Who Engages in the Coproduction of Local Public Services and Why? The Case of Atlanta, Georgia

AuthorJohn Clayton Thomas,Kelechi Uzochukwu
Published date01 July 2018
Date01 July 2018
514 Public Administration Review July | A ugus t 201 8
Public Administration Review,
Vol. 78, Iss. 4, pp. 514–526. © 2017 by
The American Society for Public Administration.
DOI: 10.1111/puar.12893.
Who Engages in the Coproduction of Local Public Services
and Why? The Case of Atlanta, Georgia
John Clayton Thomas is professor
in the Department of Public Management
and Policy in the Andrew Young School of
Policy Studies at Georgia State University.
He has written four books and more
than 60 articles on citizen-government
relationships, performance measurement
and management, and other aspects of
public management. Dr. Thomas also served
for 30 years as editor of the
Review of Public Administration
E-mail: jcthomas@gsu.edu
Kelechi Uzochukwu is assistant
professor at the School of Public and
International Affairs, College of Public
Affairs, University of Baltimore. Her
research focuses on enhancing the quality
of life for distressed populations, both
domestically and abroad. Her specific
research interests are situated in the fields
of planning, community development, and
citizen participation. Dr. Uzochukwu enjoys
teaching statistics, research methods,
urban policy, and community economic
E-mail: kuzochukwu@ubalt.edu
Abstract: With the resurgent interest in coproduction, questions arise around who joins with government in
coproducing services and why. This article reports an exploratory study of these questions using data from Atlanta,
Georgia. To guide the research, the article first proposes a set of hypotheses on involvement in coproduction based on
theories of political participation, where psychological motivations and social factors dominate, and citizen-initiated
contacting, where perceived needs for public services are usually primary. The hypotheses are tested using survey data on
the engagement of 797 neighborhood organization participants in various forms of local coproduction in Atlanta. The
findings provide some support for both theories along with evidence for significant idiosyncratic variations suggested
by neither theory. A concluding section considers implications of the findings for future research and for public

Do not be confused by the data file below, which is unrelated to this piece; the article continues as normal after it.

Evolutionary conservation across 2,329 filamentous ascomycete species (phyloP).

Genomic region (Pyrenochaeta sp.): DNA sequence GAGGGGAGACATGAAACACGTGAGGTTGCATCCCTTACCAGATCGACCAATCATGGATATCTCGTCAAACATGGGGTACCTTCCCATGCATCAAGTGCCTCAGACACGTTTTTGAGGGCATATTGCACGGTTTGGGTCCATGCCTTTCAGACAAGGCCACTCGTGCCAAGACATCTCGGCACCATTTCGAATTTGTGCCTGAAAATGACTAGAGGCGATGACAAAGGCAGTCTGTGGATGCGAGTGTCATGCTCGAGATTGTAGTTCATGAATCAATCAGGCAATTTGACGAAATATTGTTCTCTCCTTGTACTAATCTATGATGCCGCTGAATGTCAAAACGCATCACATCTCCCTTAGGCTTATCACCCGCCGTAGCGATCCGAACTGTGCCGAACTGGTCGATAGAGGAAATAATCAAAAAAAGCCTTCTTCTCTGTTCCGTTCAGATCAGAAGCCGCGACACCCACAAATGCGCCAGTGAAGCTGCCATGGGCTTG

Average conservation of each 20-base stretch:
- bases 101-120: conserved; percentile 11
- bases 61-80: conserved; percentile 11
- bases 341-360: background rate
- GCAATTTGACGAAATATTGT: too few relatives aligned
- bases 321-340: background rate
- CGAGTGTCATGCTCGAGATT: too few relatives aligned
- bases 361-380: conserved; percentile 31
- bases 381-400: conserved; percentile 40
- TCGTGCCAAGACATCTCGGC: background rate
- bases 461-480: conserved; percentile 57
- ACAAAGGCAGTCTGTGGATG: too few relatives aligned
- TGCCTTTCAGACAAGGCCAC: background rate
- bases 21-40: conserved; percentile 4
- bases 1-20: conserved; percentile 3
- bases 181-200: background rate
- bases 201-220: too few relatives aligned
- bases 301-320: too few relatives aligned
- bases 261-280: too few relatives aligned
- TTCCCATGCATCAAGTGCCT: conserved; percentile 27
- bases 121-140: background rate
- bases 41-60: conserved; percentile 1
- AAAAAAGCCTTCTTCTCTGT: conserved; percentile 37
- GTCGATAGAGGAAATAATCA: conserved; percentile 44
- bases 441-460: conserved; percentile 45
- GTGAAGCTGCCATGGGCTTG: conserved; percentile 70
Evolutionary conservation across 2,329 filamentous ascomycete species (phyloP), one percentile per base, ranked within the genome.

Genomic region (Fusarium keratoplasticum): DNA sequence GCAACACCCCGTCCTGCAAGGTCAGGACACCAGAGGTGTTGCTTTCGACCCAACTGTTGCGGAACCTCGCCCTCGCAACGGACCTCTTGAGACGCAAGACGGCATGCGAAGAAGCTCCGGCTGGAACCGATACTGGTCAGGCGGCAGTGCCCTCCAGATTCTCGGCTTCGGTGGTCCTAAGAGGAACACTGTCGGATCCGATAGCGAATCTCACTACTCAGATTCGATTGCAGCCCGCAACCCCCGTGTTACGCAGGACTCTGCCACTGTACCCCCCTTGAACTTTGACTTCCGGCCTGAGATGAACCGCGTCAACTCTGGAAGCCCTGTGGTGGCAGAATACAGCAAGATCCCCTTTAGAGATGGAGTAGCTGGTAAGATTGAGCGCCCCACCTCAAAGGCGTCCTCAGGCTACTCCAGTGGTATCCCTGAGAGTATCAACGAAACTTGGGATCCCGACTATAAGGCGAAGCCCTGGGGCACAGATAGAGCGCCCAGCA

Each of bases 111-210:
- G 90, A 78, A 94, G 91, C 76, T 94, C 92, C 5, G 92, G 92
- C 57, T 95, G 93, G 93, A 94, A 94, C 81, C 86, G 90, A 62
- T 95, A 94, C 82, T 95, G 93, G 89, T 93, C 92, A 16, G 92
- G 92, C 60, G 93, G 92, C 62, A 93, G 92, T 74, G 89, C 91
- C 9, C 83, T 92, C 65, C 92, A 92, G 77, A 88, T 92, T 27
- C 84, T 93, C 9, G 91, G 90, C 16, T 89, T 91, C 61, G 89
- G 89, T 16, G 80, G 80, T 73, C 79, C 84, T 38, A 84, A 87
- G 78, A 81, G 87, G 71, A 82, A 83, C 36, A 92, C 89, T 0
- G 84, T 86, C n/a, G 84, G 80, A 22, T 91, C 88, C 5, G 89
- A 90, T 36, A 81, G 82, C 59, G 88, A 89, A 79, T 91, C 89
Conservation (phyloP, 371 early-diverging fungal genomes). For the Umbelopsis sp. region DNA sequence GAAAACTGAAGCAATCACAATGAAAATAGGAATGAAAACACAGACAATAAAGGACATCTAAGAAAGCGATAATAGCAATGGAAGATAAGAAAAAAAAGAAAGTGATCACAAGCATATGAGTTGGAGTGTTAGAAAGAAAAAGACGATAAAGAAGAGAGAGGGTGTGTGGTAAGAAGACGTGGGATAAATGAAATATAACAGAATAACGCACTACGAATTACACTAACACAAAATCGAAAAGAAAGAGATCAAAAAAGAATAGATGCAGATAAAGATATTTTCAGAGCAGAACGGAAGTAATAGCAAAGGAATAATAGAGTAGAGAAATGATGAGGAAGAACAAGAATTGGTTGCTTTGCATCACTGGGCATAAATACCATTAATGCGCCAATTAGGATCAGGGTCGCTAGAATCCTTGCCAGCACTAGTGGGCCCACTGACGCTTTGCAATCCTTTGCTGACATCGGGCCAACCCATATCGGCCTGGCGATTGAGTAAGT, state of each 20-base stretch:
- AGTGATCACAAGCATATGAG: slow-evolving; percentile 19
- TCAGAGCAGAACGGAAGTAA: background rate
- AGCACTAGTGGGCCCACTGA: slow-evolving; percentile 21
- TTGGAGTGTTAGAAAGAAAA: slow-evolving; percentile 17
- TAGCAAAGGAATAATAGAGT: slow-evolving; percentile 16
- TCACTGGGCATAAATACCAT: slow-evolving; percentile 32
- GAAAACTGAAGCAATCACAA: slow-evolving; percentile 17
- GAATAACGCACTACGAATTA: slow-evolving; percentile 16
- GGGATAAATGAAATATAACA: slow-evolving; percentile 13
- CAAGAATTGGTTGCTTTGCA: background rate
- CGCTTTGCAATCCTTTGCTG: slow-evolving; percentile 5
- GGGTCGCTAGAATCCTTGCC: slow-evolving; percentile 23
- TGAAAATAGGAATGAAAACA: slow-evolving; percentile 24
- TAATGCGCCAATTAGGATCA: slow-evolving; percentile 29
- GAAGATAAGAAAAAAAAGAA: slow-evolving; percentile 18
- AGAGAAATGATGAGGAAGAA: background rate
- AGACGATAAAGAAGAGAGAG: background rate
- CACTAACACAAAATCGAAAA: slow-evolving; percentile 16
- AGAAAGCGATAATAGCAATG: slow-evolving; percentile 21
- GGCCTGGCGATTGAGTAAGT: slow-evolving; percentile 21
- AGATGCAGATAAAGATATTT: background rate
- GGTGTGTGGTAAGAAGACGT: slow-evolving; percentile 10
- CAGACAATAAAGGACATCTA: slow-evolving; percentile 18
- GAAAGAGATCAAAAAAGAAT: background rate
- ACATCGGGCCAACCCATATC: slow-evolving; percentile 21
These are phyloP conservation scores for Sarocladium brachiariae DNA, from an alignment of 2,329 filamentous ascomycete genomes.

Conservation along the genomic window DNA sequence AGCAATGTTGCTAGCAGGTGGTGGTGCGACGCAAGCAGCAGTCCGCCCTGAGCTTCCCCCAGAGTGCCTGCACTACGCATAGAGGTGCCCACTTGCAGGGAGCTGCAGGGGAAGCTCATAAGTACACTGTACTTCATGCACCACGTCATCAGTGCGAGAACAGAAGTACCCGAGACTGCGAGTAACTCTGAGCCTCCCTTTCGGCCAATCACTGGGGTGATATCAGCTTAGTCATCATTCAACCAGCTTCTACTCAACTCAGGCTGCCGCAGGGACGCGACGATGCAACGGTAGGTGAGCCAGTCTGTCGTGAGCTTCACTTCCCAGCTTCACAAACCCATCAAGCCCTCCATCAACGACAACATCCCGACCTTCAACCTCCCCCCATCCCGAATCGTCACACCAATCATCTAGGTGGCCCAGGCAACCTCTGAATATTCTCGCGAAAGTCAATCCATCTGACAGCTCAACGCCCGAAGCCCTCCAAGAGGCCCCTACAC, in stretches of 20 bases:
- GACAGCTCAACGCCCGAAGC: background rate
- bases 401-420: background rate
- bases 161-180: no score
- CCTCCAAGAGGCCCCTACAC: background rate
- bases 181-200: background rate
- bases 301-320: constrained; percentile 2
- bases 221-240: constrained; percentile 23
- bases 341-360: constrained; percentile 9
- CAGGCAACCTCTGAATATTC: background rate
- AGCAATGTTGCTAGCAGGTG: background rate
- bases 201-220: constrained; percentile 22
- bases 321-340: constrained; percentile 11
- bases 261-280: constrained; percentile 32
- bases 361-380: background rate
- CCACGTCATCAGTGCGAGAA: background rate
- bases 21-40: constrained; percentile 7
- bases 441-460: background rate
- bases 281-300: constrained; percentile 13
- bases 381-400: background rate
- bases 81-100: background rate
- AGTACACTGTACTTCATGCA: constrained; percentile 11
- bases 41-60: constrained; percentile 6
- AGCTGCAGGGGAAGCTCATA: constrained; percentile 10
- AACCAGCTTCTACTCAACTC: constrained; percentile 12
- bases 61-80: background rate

Evidence for Practice
Many public services can be delivered effectively only if members of the public join in their production—if,
in other words, they partner in service coproduction.
To maximize the potential of coproduction, public managers need to understand who engages in
coproduction and why.
This research suggests that the public engages for a variety of reasons, some having to do with personal
psychological orientations (including public service motivation) and others having to do with personal
service needs.
Practitioners may also find that African Americans and people with lower income and less education engage
more in coproductive activities, contrary to the traditional socioeconomic stratification that is customary
with political participation.
Coproduction refers to a phenomenon whereby
citizens partner with government to jointly
produce public services. Coproduction
has been around for as long as governments have
existed, but it was not explicitly recognized until the
pioneering work of Elinor Ostrom and a handful of
other U.S. scholars in the late 1970s (e.g., Brudney
and England 1983; Levine 1984; Ostrom et al.
1978; Parks et al. 1981; Percy, Kiser, and Parks
1980; Whitaker 1980). After virtually disappearing
from academic discourse for almost two decades, the
phenomenon has drawn new attention recently, first
overseas and then in the United States again.
With the renewed attention has come a variety of
questions about the nature of coproduction, including
who in the public joins in service coproduction and
why. This exploratory study seeks answers to that
question using survey data on the participation of
neighborhood activists in various forms of local
coproduction in Atlanta, Georgia.
The article proceeds as follows. We first review
the history of the coproduction concept, in
the process defining the meaning and types of
coproduction. Lacking prior theory on who engages
in coproduction, we next draw on theories of other
forms of citizen engagement to propose hypotheses
specific to coproduction. After an explanation of the
research methodology, a findings section details what
the data tell us about the hypotheses. We conclude
by discussing the limitations of the research and the
possible implications for theories of coproduction
and for public administrators who seek to engage the
public in coproduction.
The Signif‌icance and Meaning
of Coproduction
A new sense of the potential significance of
coproduction appears to explain the phenomenon’s
reemergence in both governmental and academic
circles. First, students of public services have
increasingly recognized that the effectiveness of
Kelechi Uzochukwu
University of Baltimore
John Clayton Thomas
Georgia State University
Research Article

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